Yoon nominates career prosecutor with no media experience to head up Korea Communications Commission

Posted on : 2023-12-07 17:07 KST Modified on : 2023-12-07 17:07 KST
Kim Hong-il’s total lack of broadcasting expertise is likely to come up during his confirmation hearing
Kim Hong-il, Yoon’s nominee to lead the Korea Communications Commission, speaks at the presidential office on Dec. 6. (pool photo)
Kim Hong-il, Yoon’s nominee to lead the Korea Communications Commission, speaks at the presidential office on Dec. 6. (pool photo)

On Wednesday, South Korean President Yoon Suk-yeol named Kim Hong-il, a former prosecutor and current Anti-Corruption and Civil Rights Commission chairperson, as his nominee to serve as the next chairperson of the Korea Communications Commission (KCC).

The nomination came five days after Lee Dong-kwan was removed as KCC chairperson on Friday.

As his candidates for KCC chairperson, Yoon has repeatedly nominated former senior colleagues from his own time as a prosecutor who lack expertise in broadcasting and communications. In the process, he has clearly signaled that his focus is less on ensuring the KCC’s independence than on fostering a media environment that is favorable to his own administration and ruling People Power Party.

Announcing Kim’s nomination at the presidential office in Seoul’s Yongsan neighborhood on Wednesday, the presidential chief of staff, Kim Dae-ki said, “With his working capabilities, his firm belief in the law and principles, and a sense of balance without bias in any direction, we see [Kim Hong-il] as the optimal person to uphold the independence and fairness of the KCC.”

“Currently, there are various issues where different interests within the KCC are in opposition and collision. It is a moment that calls for a more even-handed approach to duties than ever before,” he added.

Kim Hong-il, 67, said he intended to do his “utmost to ensure that the KCC is fair and independent.” His nomination to lead the KCC comes five months after his appointment as Anti-Corruption and Civil Rights Commission chairperson on July 3.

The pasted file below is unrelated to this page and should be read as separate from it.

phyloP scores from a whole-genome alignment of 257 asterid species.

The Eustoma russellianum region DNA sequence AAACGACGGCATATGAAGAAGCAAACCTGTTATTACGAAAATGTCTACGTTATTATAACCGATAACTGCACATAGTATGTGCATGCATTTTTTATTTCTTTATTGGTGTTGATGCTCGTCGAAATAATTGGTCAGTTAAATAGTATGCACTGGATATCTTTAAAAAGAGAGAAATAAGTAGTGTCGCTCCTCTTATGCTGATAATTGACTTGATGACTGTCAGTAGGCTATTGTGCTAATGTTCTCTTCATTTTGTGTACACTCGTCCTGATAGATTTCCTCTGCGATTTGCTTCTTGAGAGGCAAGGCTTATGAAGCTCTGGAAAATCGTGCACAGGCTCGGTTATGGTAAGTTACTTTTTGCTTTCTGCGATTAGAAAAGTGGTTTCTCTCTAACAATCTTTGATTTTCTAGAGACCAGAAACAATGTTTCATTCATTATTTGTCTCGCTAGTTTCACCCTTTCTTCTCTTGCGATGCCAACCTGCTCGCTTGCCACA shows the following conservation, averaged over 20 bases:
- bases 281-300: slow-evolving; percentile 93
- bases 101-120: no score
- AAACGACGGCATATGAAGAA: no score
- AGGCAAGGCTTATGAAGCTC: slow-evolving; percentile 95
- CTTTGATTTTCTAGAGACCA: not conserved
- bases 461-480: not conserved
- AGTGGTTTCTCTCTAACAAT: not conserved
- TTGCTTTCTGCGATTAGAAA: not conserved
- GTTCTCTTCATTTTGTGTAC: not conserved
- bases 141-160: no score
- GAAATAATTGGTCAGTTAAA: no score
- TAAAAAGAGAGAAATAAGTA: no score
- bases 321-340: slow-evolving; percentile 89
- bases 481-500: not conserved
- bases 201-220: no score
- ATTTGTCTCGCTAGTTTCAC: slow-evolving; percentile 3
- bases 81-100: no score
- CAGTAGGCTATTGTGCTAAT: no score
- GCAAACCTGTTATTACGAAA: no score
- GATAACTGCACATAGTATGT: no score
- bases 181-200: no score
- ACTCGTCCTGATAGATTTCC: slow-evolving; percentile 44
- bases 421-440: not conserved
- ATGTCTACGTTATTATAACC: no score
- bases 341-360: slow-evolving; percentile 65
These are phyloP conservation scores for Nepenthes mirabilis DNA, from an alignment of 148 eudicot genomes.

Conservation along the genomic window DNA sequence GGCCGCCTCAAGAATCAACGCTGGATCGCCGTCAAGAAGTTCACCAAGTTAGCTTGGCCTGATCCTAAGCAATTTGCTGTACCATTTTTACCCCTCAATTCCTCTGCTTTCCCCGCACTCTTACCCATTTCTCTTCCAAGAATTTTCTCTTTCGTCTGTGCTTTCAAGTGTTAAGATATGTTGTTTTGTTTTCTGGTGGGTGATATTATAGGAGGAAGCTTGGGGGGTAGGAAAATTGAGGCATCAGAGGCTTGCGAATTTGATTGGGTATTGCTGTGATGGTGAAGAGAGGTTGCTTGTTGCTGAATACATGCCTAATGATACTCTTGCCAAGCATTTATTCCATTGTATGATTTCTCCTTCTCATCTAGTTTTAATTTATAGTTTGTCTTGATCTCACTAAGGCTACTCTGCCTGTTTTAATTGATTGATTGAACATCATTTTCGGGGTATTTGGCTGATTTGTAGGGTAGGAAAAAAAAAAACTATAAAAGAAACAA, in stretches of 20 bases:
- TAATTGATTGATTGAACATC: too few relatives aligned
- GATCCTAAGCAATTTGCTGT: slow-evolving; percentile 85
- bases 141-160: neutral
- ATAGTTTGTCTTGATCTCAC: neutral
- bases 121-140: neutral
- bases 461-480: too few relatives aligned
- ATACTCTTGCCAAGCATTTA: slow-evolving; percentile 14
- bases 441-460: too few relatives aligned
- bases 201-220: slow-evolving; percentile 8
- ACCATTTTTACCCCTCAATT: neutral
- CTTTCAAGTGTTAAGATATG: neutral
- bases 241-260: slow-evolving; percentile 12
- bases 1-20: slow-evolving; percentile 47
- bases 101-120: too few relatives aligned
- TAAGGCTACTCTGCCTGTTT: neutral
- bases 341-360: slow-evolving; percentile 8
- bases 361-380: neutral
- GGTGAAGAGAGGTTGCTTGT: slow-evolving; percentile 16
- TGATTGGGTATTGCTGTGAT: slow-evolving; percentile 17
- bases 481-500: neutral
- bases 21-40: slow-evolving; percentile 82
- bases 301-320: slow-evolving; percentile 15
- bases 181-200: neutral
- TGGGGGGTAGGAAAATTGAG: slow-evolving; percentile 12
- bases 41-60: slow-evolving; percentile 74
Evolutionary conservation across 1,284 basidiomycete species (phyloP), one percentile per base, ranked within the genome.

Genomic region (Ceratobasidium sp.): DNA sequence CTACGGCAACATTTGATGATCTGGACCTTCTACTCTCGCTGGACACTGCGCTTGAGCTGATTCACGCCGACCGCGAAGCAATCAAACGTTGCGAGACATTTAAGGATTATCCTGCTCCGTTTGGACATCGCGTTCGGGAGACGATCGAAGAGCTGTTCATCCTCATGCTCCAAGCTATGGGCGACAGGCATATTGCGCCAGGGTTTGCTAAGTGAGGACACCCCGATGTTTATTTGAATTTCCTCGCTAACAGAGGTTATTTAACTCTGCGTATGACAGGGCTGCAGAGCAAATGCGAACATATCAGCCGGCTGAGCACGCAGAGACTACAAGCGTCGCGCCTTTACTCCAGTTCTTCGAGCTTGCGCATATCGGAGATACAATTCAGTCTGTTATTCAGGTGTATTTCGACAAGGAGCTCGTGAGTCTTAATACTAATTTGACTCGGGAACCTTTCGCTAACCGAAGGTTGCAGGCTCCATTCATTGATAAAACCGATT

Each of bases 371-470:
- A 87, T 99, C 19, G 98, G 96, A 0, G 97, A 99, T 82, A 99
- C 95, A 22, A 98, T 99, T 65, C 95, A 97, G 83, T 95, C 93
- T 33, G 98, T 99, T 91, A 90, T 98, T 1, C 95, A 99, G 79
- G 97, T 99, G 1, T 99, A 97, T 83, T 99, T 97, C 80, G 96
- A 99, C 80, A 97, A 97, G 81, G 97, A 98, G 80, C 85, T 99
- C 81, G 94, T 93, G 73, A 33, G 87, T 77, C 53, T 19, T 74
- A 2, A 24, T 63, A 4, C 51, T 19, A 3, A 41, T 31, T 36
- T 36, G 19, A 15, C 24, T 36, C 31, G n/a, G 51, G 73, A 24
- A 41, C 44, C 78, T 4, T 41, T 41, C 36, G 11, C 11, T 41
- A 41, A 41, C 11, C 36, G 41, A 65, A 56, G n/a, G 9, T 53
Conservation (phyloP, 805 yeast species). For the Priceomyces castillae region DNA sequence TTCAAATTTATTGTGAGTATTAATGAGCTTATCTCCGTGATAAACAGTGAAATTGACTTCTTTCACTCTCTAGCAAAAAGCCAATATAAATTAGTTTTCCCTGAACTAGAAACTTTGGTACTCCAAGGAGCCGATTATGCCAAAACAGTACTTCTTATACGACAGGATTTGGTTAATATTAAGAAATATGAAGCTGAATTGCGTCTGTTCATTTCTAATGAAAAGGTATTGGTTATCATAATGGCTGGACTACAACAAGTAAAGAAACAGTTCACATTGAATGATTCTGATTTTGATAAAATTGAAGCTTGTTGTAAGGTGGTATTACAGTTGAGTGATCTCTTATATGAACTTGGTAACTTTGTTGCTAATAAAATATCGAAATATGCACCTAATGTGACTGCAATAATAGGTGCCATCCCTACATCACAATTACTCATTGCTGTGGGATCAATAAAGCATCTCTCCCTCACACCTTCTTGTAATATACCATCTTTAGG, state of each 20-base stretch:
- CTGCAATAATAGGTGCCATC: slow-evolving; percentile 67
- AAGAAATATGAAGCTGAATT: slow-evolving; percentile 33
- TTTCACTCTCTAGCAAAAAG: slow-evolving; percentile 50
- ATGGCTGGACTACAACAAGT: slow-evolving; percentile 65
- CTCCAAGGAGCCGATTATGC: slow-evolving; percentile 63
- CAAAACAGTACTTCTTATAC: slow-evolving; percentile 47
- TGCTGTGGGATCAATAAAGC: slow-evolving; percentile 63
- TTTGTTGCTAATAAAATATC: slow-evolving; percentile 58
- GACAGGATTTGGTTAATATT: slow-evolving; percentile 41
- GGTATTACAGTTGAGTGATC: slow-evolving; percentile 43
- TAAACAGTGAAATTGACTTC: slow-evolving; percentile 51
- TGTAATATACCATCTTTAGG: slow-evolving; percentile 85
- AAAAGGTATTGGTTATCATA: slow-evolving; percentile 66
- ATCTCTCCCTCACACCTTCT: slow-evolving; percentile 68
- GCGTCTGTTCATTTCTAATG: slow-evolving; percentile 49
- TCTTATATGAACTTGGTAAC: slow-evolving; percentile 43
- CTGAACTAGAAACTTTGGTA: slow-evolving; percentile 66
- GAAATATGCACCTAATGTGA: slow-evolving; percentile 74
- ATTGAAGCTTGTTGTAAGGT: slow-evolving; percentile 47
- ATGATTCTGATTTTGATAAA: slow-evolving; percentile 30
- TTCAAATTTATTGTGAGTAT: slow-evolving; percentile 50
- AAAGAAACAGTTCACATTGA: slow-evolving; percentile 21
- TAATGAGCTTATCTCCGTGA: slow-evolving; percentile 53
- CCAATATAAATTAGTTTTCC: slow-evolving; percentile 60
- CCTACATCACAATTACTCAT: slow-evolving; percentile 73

Kim is a former prosecutor with no career experience at all in broadcasting, communications, or other media-related areas. Formerly the head of the Supreme Prosecutors’ Office narcotics and organized crime and central investigation departments and high prosecutor for the city of Busan, he spent most of his 27-year career with the prosecutors in the violent crime division investigating gang violence and related areas.

While Kim was heading the central investigation department, Yoon was ranked below him as head of its second bureau. During Yoon’s election campaign, Kim served in his camp as chair of his “special committee on political maneuvering investigation.”

Comments about his lack of expertise and potential negative impact on the KCC’s independence and fairness appear certain to come up during his National Assembly confirmation hearing process.

His nomination sparked a strong outcry from opposition parties and civic groups.

In a statement, Democratic Party senior spokesperson Kwon Chil-seung said, “This is President Yoon’s declaration that he will never give up on his dream of seizing control of broadcasting.”

“How is a special investigation prosecutor supposed to direct the future of the media industry?” he asked, calling on Yoon to withdraw the nomination.

Justice Party floor spokesperson Kang Eun-mi said, “Just as Lee Dong-kwan cursed us with, a ‘second Lee Dong-kwan’ has now appeared.”

“The ambitions of controlling the media appear even more overt now,” she added.

The group People’s Solidarity for Participatory Democracy said the nomination “can only be seen as an overt attempt to dominate broadcasting and control reporting that might be disadvantageous to the ruling party ahead of [next year’s] general election.”

The same day, Yoon named his current presidential office education secretary, Oh Seok-hwan, 59, to be his new vice minister of education, while also naming Navy Capt. Lee Hee-hwan, 47, as vice minister of patriots and veterans’ affairs. Lee lost his right leg while fighting in the 2002 Battle of Yeonpyeong as vice captain of the PKM 357 Chamsuri-class patrol boat.

By Kim Mi-na, staff reporter; Ko Han-sol, staff reporter

Please direct questions or comments to [english@hani.co.kr]

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